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Engaging Iran in Syria

Bottom Line: The Syrian army has resumed its offensive with renewed vigor after the US backed down from a decision to strike Syria and accept a Russian diplomatic solution in the form of chemical weapons inspections, but there is more to this than meets the eye: There are indirect talks with Iran, and what appears to have been a failed rebel offensive launched from Jordan.

Iran SyriaAnalysis: Washington is bringing Tehran into the diplomatic Syrian cocktail, envisioning the use of Iran to actually promote a regime chance peacefully in Syria, once it is clear that Assad no longer has legitimacy, which would ostensibly be done via the chemical weapons inspections. In the midst of this, we learn that there was a defining incident right before the US backed down on a Syria strike: Reports are emerging that the US and other “foreign forces” sponsored a major rebel offensive launched from Jordan and intended to reach Damascus, which failed miserably, right before the US made its decision over whether to launch a strike on Syria. The rebels appear to have suffered considerable losses in this failed operation.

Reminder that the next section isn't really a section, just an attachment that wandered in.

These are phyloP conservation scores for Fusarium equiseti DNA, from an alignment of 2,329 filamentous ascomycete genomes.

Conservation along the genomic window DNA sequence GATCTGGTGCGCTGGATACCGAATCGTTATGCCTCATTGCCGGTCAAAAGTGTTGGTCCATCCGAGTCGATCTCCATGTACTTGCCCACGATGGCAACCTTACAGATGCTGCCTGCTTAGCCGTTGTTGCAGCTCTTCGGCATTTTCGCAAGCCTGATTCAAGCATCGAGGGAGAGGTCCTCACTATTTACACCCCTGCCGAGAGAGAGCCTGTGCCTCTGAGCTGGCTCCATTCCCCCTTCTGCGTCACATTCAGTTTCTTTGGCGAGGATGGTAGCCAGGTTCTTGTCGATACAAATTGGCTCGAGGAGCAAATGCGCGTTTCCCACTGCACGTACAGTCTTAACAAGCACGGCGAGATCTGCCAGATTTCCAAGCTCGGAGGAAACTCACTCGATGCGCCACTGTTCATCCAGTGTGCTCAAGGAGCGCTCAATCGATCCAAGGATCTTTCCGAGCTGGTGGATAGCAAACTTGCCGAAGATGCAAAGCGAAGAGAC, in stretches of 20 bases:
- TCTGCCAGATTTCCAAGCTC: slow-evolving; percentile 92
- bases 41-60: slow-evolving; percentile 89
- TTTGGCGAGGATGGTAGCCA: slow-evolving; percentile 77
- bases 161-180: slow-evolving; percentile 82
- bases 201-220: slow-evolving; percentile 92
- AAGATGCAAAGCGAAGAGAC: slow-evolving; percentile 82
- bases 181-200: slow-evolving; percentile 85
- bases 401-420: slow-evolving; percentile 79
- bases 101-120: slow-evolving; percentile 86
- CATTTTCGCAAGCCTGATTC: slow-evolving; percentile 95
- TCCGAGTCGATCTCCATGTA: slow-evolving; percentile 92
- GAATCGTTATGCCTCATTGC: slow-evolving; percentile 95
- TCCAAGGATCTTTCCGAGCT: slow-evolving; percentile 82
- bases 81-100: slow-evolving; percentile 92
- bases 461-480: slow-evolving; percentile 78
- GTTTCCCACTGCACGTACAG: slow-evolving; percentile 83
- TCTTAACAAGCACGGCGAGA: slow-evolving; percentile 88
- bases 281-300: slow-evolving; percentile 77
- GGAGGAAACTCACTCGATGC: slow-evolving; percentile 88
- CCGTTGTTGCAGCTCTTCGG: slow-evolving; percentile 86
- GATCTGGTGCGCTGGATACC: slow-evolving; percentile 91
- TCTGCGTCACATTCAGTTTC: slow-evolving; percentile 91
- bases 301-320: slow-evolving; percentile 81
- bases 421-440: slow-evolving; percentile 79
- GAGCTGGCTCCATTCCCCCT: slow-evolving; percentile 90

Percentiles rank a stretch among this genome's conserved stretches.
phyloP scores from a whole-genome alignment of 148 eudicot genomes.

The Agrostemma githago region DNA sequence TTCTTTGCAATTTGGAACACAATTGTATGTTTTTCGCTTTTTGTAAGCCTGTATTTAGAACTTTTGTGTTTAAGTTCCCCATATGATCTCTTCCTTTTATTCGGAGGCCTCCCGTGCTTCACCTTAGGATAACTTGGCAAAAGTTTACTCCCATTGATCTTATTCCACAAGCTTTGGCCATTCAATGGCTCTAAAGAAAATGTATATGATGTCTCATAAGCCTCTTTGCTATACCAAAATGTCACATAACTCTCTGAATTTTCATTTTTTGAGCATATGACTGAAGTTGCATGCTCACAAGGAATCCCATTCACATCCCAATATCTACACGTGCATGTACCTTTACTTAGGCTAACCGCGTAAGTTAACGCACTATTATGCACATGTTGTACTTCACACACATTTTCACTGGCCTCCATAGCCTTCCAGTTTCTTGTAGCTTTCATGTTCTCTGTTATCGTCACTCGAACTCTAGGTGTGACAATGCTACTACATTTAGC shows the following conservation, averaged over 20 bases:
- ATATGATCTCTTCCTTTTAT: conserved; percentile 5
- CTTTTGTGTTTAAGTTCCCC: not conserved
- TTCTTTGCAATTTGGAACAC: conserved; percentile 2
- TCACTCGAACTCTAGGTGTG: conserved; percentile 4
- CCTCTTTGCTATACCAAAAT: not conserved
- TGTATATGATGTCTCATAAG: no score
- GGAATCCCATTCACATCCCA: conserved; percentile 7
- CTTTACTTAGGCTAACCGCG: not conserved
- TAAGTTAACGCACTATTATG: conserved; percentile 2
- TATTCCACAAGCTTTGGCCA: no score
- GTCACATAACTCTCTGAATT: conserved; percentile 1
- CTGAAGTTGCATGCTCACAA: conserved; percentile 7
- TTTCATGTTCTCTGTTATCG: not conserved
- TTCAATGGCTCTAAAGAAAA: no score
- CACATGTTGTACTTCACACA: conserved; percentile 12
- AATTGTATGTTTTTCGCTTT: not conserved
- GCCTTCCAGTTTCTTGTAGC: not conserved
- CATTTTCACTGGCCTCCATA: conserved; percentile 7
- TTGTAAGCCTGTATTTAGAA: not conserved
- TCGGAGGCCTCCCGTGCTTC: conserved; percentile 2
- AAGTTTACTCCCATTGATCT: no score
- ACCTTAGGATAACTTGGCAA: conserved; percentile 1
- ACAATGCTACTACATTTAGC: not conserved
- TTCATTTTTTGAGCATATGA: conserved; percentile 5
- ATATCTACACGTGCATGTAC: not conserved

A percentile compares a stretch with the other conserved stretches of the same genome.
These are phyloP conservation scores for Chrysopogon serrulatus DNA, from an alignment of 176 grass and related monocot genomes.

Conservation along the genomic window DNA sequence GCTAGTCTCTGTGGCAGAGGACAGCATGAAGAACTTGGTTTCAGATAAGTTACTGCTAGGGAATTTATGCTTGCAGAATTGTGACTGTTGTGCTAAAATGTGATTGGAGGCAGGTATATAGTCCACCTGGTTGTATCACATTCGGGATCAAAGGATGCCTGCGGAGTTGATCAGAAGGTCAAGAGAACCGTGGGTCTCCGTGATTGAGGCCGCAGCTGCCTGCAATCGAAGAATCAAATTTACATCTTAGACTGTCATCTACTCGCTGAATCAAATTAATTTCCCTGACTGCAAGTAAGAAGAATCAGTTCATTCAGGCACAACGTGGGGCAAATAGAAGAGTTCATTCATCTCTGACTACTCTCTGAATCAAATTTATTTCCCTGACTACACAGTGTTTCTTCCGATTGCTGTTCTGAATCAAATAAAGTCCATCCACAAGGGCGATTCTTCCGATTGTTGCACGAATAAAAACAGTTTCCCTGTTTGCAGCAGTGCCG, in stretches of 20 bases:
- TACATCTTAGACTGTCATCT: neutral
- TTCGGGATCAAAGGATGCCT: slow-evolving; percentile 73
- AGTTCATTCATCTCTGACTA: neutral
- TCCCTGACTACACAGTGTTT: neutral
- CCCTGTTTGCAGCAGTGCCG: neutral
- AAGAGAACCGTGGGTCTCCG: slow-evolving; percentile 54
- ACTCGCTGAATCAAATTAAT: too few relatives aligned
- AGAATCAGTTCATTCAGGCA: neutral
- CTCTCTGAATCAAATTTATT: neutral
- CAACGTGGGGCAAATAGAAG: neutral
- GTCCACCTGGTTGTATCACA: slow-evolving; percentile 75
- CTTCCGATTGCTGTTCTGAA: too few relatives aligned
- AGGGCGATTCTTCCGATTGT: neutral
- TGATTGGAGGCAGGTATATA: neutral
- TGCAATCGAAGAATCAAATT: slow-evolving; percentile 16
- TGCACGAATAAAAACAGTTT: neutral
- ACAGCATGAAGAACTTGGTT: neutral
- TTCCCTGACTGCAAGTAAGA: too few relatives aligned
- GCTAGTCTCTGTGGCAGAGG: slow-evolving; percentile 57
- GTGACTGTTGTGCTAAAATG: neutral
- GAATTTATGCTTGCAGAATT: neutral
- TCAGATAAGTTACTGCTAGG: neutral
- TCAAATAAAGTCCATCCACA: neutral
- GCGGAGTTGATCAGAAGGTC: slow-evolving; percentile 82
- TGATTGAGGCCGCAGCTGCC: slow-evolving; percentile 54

Recommendation: US-Iranian direct diplomatic engagement is gaining significant traction, so too is engagement between Western Europe and Iran. (Indeed, Iran already claims to be holding talks with an unnamed European country for gas supplies.) Over the weekend, an influential Iranian official (head of the parliamentary national security and foreign policy commission) actually suggested that the next round of Iranian nuclear talks be held in Tehran. The significance of this is it allows for the first visit by top US diplomats to Tehran since 1980—and it provides an easy way for “direct” talks between Washington and Tehran without making it look like Obama is weak on Iran. A day after this suggestion was made Tehran said that President Rouhani had agreed to meet British Foreign Secretary William Hague on the sidelines of the UN General Assembly meeting in New York later this month, should Hague accept the offer. The disastrous rebel offensive launched from Jordan, aside, this is no longer Washington fumbling—bringing Iran into the diplomatic fray could be a brilliant play that forces Iran and Russia to face off (because they are not always the best of allies) and is the best chance of a solution for the conflict in Syria. Because at the end of the day, a US strike on Syria would not have decimated Assad, and even if it had, it wouldn’t have been devastating for Iran.




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